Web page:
Does Hardware-accelerated GPU Scheduling boost performance - Tested with RTX

Conclusion - Is Hardware-accelerated GPU Scheduling worth it?

Nvidia becomes the first to enable DirectX 12 Ultimate support with its latest Geforce Driver

Conclusion - Is Hardware-accelerated GPU Scheduling worth it?

While Hardware-accelerated GPU scheduling sounds like a great feature, it must be remembered that most PC games don't have a problem with memory utilisation, at least right now.   

Another thing that's worth noting is that Nvidia has stated that Hardware-accelerated GPU scheduling "can potentially improve performance and reduce latency", which means that performance boosts which come from this technology were always going to be marginal at best. If the feature offered us more than that, you could expect Nvidia to be singing about it from their rooftops and publishing their own benchmarks on the matter. They aren't and that says a lot about how useful this feature is right now. 

Moving forward, games are going to start putting more stress on memory controllers. Both the Xbox Series X and PlayStation 5 are upgrading to 16GB GDDR6 memory configurations and higher resolution targets, which means that future PC games will target more memory and demand more bandwidth than ever before. 

Perhaps we would have seen a larger performance impact on more bandwidth-constrained Nvidia graphics cards, like Nvidia's GDDR5-based GTX 1650 and GTX 1660 (non-Super). Unfortunately, we have neither of these GPUs in-house to test at this time. 

Ray-tracing is also going to become a lot more common over the next few years, and so far, ray-tracing has been found to be very memory intensive, both when it comes to VRAM capacity utilisation and bandwidth requirements, which could make Hardware-accelerated GPU scheduling a lot more important in the future. 

Right now, PC gamers shouldn't expect Hardware-accelerated GPU scheduling to deliver huge performance enhancements. If there are any performance gains, they will be marginal at best. While that isn't something to get excited about, bringing more hardware acceleration to the GPU ecosystem is undoubtedly a good thing.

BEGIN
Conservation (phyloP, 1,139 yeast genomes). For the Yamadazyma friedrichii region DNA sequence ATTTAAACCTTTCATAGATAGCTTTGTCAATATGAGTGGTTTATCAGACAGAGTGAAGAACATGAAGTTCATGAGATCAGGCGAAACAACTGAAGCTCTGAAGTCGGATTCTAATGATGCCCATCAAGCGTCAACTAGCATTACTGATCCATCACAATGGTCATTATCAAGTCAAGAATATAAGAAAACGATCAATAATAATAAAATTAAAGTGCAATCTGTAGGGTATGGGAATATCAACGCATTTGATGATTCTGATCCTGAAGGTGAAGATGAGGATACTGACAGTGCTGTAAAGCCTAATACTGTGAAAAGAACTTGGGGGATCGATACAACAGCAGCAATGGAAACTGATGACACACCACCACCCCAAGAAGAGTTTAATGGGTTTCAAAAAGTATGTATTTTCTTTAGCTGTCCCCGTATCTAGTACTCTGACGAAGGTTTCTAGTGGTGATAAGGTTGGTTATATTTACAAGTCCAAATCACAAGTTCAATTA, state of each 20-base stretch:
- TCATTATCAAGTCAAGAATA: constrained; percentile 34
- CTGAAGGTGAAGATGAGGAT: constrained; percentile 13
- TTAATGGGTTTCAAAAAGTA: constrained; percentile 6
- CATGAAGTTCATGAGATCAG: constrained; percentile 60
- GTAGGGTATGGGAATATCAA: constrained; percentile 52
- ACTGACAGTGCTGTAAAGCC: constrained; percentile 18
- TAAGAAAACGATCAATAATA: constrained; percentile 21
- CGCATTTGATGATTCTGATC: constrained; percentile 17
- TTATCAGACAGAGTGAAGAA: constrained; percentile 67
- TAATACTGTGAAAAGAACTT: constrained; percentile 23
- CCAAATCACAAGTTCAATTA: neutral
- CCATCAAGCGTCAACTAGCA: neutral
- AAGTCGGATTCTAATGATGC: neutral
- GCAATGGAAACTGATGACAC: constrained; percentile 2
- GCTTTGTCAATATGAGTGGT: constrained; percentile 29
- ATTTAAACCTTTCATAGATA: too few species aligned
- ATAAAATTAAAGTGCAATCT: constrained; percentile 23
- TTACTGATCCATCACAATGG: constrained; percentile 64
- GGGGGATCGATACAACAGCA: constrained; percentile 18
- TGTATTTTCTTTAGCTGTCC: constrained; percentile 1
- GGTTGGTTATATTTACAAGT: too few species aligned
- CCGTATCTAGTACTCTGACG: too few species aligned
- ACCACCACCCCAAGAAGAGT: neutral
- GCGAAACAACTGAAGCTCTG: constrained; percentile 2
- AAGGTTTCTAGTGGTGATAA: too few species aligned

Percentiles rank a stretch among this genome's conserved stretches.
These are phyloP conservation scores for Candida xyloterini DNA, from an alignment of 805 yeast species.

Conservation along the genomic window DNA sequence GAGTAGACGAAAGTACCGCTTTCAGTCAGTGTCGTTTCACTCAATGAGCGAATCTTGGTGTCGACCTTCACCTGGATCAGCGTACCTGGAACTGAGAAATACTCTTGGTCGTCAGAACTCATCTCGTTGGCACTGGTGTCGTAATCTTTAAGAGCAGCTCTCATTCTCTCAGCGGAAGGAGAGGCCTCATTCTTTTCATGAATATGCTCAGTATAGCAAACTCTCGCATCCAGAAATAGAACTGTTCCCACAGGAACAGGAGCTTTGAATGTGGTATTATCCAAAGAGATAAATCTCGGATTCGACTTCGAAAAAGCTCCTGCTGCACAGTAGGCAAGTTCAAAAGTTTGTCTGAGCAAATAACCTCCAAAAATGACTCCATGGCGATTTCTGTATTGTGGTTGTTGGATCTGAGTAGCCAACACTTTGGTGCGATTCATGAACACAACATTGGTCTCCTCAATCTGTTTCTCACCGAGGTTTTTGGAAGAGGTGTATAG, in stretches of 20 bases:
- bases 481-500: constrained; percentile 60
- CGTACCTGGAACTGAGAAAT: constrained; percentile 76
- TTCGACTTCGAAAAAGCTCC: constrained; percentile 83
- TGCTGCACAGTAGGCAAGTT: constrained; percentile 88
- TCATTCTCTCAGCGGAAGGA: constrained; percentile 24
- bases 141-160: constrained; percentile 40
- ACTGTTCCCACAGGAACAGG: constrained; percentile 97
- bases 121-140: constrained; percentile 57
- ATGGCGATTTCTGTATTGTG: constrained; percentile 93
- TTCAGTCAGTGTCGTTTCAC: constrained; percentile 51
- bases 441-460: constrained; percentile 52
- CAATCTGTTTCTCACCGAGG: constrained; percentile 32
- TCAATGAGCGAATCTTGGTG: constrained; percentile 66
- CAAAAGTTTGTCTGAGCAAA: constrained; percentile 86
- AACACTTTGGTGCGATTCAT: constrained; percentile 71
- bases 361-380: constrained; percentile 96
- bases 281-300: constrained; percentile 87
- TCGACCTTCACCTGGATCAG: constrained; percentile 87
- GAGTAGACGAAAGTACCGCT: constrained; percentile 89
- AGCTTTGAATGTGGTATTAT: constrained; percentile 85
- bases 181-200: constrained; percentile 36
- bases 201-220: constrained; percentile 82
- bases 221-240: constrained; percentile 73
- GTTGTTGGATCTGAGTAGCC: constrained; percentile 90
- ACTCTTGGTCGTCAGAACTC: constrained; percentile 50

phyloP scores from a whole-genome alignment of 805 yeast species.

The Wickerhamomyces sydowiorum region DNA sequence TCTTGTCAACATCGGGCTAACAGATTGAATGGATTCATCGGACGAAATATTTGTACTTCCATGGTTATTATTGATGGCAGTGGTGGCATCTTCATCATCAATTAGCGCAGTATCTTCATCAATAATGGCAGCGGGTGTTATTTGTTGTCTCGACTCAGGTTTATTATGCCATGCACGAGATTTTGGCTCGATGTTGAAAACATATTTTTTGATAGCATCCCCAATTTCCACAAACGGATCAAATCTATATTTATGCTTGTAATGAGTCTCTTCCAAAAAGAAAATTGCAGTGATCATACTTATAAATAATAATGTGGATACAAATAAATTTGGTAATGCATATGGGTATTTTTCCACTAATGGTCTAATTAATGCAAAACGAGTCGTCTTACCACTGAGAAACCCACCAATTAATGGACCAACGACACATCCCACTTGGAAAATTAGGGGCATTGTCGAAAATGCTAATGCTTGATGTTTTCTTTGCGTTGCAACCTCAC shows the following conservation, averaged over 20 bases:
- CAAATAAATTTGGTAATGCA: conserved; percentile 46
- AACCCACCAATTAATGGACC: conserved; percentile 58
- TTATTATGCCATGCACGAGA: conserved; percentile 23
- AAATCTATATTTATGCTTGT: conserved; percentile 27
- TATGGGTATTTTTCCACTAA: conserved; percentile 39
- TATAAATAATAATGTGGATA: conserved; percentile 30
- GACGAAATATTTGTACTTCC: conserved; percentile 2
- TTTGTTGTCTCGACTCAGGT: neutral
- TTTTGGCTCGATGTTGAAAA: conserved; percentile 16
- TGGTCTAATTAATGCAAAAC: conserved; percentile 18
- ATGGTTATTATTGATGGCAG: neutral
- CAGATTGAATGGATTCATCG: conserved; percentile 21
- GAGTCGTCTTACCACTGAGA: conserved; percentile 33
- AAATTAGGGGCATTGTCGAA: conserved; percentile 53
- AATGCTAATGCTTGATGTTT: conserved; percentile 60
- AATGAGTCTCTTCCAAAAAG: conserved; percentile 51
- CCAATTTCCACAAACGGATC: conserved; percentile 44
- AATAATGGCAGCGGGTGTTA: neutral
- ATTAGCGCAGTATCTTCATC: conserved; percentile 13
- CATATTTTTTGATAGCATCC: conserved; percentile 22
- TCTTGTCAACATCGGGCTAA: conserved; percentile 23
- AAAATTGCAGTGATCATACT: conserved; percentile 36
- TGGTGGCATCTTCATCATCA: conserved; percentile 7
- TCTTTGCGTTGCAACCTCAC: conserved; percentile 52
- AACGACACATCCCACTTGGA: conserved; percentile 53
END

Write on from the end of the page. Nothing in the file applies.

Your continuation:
So far, Nvidia is the only GPU manufacturer to support Hardware-accelerated GPU scheduling on their latest graphics cards. AMD may follow Nvidia's lead in time, but at the time of writing team Radeon has been silent on the issue. That said, given the minimal, arguably non-existent performance impact of this update, does AMD really need to rush its support for it? 

You can join the discussion on Hardware-accelerated GPU scheduling's impact on Nvidia graphics performance on the OC3D Forums

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Most Recent Comments

27-06-2020, 13:47:09

Skeggz
Maybe more of an effect can be provoked when simulating a laptop-like environment, by e.g. restricting the GPU to 8 PCIe-lanes and compare the performance theretoQuote

27-06-2020, 13:51:46

WYP
Quote:
Originally Posted by Skeggz View Post
Maybe more of an effect can be provoked when simulating a laptop-like environment, by e.g. restricting the GPU to 8 PCIe-lanes and compare the performance thereto
That's an interesting hypothesis. Definitely something that's worth investigating.Quote

30-06-2020, 11:58:15

GuardianApe
No input lag tested? It would be nice to see if input lag improved under 100% gpu utilization or some situation like that.Quote

30-06-2020, 14:51:07

NeverBackDown
For anyone looking into a slightly more in depth explanation of exactly what this does MS wrote a blog.
https://devblogs.microsoft.com/direc...pu-scheduling/

While we may not see many performance differences now we can in the future as drivers get better at handling the new offloading work from the CPU. Early drivers after all and they are still going through validation and testing on MS's end. Nvidia and AMD may have the support but doesn't necessarily mean it'll do anything.Quote
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